The Commodore 64 was an incredibly successful piece of hardware back in the early 80’s, having applications for office, development, and even gaming. Retro gaming enthusiasts looking for ways to replay those games again should get familiar with the Internet Archive organization, which hosts several pieces of emulation software on its website and is capable of running old-school arcade games directly in your web browser.
The latest addition to the database is a Commodore 64 section making use of the VICE emulator. Without requiring any special tools or downloading extra software, you have access to a library of more than 8,800 Commodore 64 games – and you don’t even need to own the Commodore 64 Mini in order to play them!
The first thing you need to do is head to the Internet Archive’s software library page for the Commodore 64. From here, scroll down the page until you see a section labeled “Collection.” Look under this until you see “Software Library: C64 Games” and check the box next to that option. This will filter out all other programs and just give you the games available through the website. If you prefer, you can also include demos in your search, as there are a few thousand of those to choose from.
Pick a game
The games are organized alphabetically but most of the available Commodore 64 titles probably aren’t things you want to play. Hit the drop-down menu at the top and select “Views.” This will organize the games by how many other users have tried them, giving you recognizable titles like Ghosts ‘N Goblins and Castle Wolfenstein.
If you’re searching for a title from your favorite game company, look next to the list of games for the “Creator” section. Hit “more” to see the full list of game companies included on the list, and filter to only include your favorites.
Select the game you’re interested in playing, and on the next screen, you’ll see a power button icon on top of the game’s starting screen. Click it with your mouse and let the virtual Commodore 64 go through the boot-up process.
Customize the controls
Many Commodore 64 games weren’t designed for keyboards, and the ones that did typically had odd control schemes that don’t feel natural today. However, you can actually customize your controls for many games by modifying the virtual machine’s settings.
Once your game has loaded to its starting screen, hit F12 on your keyboard to be taken to the settings page. Use the arrow keys to scroll down to “machine settings” and hit Enter, then select Joystick settings and hit Enter again.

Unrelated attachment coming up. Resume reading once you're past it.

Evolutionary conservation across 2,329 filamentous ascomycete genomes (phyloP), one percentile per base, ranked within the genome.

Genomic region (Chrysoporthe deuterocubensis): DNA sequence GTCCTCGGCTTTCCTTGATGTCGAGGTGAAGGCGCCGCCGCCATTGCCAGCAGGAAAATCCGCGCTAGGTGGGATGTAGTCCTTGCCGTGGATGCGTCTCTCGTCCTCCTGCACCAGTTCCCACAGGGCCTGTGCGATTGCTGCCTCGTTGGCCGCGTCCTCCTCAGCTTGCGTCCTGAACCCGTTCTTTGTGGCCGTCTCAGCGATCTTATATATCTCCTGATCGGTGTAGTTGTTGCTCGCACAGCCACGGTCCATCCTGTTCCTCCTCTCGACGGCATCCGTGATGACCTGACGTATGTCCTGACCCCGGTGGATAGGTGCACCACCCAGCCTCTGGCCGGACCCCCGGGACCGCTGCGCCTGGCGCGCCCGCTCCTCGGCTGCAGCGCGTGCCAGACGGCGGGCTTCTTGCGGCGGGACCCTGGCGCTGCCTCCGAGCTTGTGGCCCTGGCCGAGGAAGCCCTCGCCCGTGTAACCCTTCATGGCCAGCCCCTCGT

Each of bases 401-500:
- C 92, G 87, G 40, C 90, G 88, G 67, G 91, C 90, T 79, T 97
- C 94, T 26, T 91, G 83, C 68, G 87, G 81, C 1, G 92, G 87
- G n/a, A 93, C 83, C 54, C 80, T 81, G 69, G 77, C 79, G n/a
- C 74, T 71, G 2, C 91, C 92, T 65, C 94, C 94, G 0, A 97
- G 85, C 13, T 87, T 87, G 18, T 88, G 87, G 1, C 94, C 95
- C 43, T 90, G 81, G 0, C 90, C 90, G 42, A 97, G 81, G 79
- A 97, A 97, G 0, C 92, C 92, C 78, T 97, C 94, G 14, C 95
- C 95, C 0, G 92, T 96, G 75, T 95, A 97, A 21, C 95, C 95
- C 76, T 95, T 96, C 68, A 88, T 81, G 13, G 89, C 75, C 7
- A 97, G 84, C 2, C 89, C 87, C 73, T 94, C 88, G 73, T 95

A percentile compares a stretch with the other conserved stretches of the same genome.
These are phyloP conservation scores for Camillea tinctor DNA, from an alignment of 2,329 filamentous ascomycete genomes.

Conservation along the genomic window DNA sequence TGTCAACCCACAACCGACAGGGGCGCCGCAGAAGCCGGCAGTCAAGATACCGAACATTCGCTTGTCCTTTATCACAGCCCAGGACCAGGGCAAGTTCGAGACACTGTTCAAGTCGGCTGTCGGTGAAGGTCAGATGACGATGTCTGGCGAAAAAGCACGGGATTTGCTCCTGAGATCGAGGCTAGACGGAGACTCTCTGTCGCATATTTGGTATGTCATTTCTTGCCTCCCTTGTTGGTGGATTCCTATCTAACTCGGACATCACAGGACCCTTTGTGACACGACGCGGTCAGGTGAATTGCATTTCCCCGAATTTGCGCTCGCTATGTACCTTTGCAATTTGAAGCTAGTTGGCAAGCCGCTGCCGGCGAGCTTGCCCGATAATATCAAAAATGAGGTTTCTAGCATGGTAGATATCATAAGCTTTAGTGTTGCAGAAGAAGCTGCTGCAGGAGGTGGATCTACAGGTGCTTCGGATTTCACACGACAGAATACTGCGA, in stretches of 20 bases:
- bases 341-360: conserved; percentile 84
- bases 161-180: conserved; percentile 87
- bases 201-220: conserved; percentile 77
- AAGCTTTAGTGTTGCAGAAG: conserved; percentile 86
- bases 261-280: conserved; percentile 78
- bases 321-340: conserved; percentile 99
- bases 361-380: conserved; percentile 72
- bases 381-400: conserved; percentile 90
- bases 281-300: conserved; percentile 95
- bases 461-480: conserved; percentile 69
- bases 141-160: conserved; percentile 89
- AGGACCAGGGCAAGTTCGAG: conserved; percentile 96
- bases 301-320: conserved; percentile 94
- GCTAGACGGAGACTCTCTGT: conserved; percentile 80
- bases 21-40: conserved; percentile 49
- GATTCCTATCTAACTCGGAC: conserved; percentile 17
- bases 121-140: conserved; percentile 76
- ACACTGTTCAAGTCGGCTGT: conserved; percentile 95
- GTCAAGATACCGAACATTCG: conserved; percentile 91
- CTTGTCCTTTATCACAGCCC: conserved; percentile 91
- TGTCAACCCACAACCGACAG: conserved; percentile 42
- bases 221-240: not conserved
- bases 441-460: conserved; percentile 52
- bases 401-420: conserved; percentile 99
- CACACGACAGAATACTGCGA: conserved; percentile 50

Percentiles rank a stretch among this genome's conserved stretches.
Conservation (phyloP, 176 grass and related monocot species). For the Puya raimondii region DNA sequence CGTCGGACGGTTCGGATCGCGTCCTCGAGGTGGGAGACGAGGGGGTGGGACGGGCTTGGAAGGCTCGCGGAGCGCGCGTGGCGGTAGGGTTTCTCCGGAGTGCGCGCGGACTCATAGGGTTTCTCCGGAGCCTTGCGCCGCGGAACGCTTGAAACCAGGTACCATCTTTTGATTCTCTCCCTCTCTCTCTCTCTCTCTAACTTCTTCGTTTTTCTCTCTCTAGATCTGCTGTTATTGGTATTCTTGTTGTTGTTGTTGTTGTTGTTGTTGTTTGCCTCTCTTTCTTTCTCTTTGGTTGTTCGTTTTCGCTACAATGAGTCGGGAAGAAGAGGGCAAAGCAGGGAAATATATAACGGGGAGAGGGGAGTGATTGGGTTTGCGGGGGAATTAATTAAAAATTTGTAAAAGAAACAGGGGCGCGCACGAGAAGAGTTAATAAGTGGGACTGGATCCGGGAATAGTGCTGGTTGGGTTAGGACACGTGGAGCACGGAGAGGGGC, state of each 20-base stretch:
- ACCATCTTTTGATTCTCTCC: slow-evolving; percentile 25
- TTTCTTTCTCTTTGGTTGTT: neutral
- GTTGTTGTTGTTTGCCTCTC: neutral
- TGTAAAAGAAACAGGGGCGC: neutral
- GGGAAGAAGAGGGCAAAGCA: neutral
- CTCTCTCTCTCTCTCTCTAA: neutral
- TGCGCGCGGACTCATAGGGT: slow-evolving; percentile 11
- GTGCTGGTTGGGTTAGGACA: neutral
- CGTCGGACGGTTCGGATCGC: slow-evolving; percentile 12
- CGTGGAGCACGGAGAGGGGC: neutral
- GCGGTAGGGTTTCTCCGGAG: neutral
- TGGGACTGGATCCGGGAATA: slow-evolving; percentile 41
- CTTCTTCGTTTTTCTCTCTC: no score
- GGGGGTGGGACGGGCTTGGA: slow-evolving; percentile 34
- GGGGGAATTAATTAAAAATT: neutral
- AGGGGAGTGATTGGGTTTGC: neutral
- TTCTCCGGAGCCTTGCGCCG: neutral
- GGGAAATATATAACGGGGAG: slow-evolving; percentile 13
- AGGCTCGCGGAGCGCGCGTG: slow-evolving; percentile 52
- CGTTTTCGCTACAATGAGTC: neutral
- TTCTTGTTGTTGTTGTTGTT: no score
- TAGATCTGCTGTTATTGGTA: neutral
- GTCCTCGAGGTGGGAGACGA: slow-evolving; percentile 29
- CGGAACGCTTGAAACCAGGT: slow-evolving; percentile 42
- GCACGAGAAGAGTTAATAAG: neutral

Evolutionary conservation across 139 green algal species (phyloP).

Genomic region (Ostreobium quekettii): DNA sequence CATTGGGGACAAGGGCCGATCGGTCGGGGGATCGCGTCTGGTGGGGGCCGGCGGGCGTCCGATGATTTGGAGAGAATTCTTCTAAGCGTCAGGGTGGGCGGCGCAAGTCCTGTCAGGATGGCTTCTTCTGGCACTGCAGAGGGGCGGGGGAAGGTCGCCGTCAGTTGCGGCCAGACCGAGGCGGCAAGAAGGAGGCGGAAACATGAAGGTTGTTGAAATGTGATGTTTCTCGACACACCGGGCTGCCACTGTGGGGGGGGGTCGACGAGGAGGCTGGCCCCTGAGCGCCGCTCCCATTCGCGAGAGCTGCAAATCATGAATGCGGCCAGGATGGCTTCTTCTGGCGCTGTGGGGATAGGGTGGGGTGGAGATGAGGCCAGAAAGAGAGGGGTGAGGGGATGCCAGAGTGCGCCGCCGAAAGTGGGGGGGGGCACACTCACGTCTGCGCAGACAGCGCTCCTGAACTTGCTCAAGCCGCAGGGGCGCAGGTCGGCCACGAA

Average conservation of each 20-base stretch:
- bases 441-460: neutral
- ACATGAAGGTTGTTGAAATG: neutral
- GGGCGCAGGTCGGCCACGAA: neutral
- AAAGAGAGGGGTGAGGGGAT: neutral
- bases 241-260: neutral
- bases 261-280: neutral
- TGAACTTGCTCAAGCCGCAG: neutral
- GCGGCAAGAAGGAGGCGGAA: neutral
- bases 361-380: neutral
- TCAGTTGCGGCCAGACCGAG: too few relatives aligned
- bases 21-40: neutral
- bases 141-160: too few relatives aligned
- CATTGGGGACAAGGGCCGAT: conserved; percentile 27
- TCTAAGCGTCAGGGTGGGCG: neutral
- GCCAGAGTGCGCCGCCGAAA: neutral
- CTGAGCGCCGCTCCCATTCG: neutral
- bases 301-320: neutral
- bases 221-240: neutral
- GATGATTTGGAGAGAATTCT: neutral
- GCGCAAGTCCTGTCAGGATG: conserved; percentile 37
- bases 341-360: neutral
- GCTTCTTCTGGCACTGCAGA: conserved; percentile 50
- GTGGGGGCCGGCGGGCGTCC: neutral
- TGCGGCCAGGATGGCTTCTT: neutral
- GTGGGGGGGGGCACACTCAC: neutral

On this page, scroll down to “Define keysets” and hit Enter. Go down through the inputs on the next page, assigning actions to the keys you want to use. For “Keyset 1 Up,” for instance, hit the W key to have that move your character forward in a game.
After you’ve assigned all of the Keyset 1 keys, hit Delete on your keyboard to go back to the previous page. Scroll back up to “Joystick device 1,” hit Enter, and select “Keyset 1” from the list. You’re ready to play the game now!
It can also be very useful to search online for a scanned game manual, as it can be quicker to just learn a new control scheme than customizing it yourself. In the case of BurgerTime, for instance, the O and P keys are used to go left and right.
Your keyboard and joystick settings will not carry over from game to game. Repeat this process for each new game you play.
For a different way to play Commodore 64 games — and one that works even quicker — head to Classic Reload. It doesn’t have the same ridiculously large selection at the Internet Archive does, but you can play games in your browser with only your mouse if you don’t feel like using a keyboard.
Select a game from the list, and on the next page, make sure “Joystick ON” is selected in the drop-down menu. Hit the space bar or click on the game screen to start a game, and then click your mouse over the names of actions displayed directly under the game.
Need to go right? Just click the right button. It couldn’t be any easier, and if you have a USB controller, you can plug that in and use it, instead. Results vary, however, and the Internet Archive seems to be more consistent in terms of the games controlling properly.
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